Alexey’s amazing adventures in Russia and abroad

We’re talking about books this month on PocketCultures, so here on People of the World we’ve got some interviews with authors for you.

Today’s interview is with Alexey Subbotin, whose novella A few hours in the life of a young man describes life in contemporary Russia. Alexey had a pretty eventful life so far; here he tells us about surviving the breakup of the Soviet Union, studying and working abroad, selling a telecoms company and writing on the Moscow-St Petersburg railroad (phew!).

Tell us a bit about yourself

I was born in 1975, in Nyandoma – a small district center in Northern Russia. Both my parents worked for the local railroad. In 1977, we moved to Arkhangelsk – the capital of the Russian North, a place with lots of history and traditions. Then in late 90’s the whole world around me collapsed – whatever people may say nowadays about the break up of the Soviet Union, it was rather unmerciful and unpleasant experience. Luckily for me my parents kept sanity and raised me and my brother in spite of all the challenges stemming from a failed economy and disintegrating society. My father was unemployed for a number of years doing some dull temporary jobs despite his excellent engineering background.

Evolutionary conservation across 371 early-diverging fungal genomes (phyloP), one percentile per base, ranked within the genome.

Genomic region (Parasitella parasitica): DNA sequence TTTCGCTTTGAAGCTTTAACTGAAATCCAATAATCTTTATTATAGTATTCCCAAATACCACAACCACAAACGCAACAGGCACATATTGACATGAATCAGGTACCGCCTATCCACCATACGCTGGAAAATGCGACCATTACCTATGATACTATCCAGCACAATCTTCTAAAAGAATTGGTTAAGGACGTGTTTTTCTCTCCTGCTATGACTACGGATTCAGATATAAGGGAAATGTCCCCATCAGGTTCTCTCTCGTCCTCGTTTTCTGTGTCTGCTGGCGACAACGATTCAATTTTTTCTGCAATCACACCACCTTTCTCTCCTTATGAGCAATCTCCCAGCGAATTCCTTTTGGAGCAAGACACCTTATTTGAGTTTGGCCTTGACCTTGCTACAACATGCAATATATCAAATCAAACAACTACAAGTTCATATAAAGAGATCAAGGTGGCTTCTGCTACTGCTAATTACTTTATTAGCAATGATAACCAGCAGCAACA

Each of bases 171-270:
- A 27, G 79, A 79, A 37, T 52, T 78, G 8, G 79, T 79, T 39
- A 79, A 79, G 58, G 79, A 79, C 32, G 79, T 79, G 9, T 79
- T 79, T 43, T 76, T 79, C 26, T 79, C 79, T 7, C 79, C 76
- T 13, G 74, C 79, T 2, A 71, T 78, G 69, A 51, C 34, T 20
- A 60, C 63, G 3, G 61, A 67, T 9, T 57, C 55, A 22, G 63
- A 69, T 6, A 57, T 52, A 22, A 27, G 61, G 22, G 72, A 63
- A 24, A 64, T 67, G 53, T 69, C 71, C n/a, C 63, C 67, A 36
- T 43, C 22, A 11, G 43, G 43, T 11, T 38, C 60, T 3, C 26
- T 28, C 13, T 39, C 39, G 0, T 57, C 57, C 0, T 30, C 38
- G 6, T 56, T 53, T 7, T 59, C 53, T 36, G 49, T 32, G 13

In 1992, I graduated from middle school and began to study management at the Saint Petersburg State University of Economics and Finance. In my third year there I got an opportunity to study in Germany at the Anhalt University of Applied Sciences in Bernburg. DAAD (German Academic Exchange Service) recognized me as the Best Foreign Student in 1997. Upon graduation I started to work as an auditor in the St. Petersburg office of Arthur Andersen.

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